It could not have been clearer than that. At all times, no matter what we plan, who we plan it with and how we plan it . . . short-term goals, long-term dreams . . . God’s will prevails above all. And hallelujah for that, because when it falls within His will, He will most definitely carry us through the good and bad of it all.
I dreaded the days that lay ahead. I knew I would be a wreck without my mother. My mother kept teaching me how to live life until the very point of her death. She taught me everything I knew about God before I started experiencing His power and presence myself. She taught me how to put God first before anything and everything. She taught how it was God and me against the world.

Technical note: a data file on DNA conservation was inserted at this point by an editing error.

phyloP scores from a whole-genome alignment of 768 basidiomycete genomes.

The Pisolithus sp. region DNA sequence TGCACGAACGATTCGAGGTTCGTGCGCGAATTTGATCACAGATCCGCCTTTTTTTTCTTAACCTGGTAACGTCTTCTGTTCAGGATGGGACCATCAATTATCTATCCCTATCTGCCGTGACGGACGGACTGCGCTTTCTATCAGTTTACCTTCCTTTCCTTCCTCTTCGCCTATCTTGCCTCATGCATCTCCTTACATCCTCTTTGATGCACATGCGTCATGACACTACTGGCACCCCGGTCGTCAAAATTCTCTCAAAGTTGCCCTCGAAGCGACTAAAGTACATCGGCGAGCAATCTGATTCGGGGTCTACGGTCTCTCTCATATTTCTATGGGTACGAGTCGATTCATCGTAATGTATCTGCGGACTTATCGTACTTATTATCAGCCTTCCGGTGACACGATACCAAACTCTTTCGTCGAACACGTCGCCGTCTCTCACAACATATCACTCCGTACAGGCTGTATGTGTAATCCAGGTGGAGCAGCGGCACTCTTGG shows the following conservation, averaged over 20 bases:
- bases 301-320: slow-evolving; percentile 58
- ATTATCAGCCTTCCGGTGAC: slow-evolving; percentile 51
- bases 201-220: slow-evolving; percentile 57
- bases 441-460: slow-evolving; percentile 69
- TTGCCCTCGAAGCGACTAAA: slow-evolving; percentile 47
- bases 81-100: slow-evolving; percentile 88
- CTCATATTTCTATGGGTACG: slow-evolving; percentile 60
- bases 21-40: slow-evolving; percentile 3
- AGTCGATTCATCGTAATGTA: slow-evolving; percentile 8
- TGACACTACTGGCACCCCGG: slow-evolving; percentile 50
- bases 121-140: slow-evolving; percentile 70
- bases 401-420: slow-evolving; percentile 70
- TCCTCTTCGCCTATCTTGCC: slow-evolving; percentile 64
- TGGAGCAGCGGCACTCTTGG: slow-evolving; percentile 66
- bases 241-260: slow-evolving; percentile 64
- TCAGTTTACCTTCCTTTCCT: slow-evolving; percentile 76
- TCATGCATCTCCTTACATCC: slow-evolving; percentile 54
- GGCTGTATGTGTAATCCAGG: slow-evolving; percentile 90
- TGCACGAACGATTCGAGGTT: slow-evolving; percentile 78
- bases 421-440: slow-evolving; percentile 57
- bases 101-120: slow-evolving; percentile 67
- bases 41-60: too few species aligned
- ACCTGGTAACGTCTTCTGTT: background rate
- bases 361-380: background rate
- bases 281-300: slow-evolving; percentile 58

I remember my Uncle putting an arm around me and asking me this question, “Who do you think can fill the void your mother left?” I had an immediate answer, “No one.” After all, who could replace the love, the laughter, the lessons a mother gave? But he disagreed. He told me otherwise. “It’s God. Only He can.”
I was proved wrong. God did fill that void. In my bitter sorrow that over-shadowed all, I never even asked God for help. But He still held me through my pain, just like my mother used to do. Whenever I miss my mother now, I remember her laughter with a smile on my face, because I have the assuring voice of God telling me that she’s laughing now — ten times more joyfully than she ever did on Earth! She’s in a place of never-ending happiness and no sorrow. She’s no longer in the state of pain that she previously was. She no longer has to carry the burdens she did in this world. On the other hand, we, on Earth, have not yet reached that place.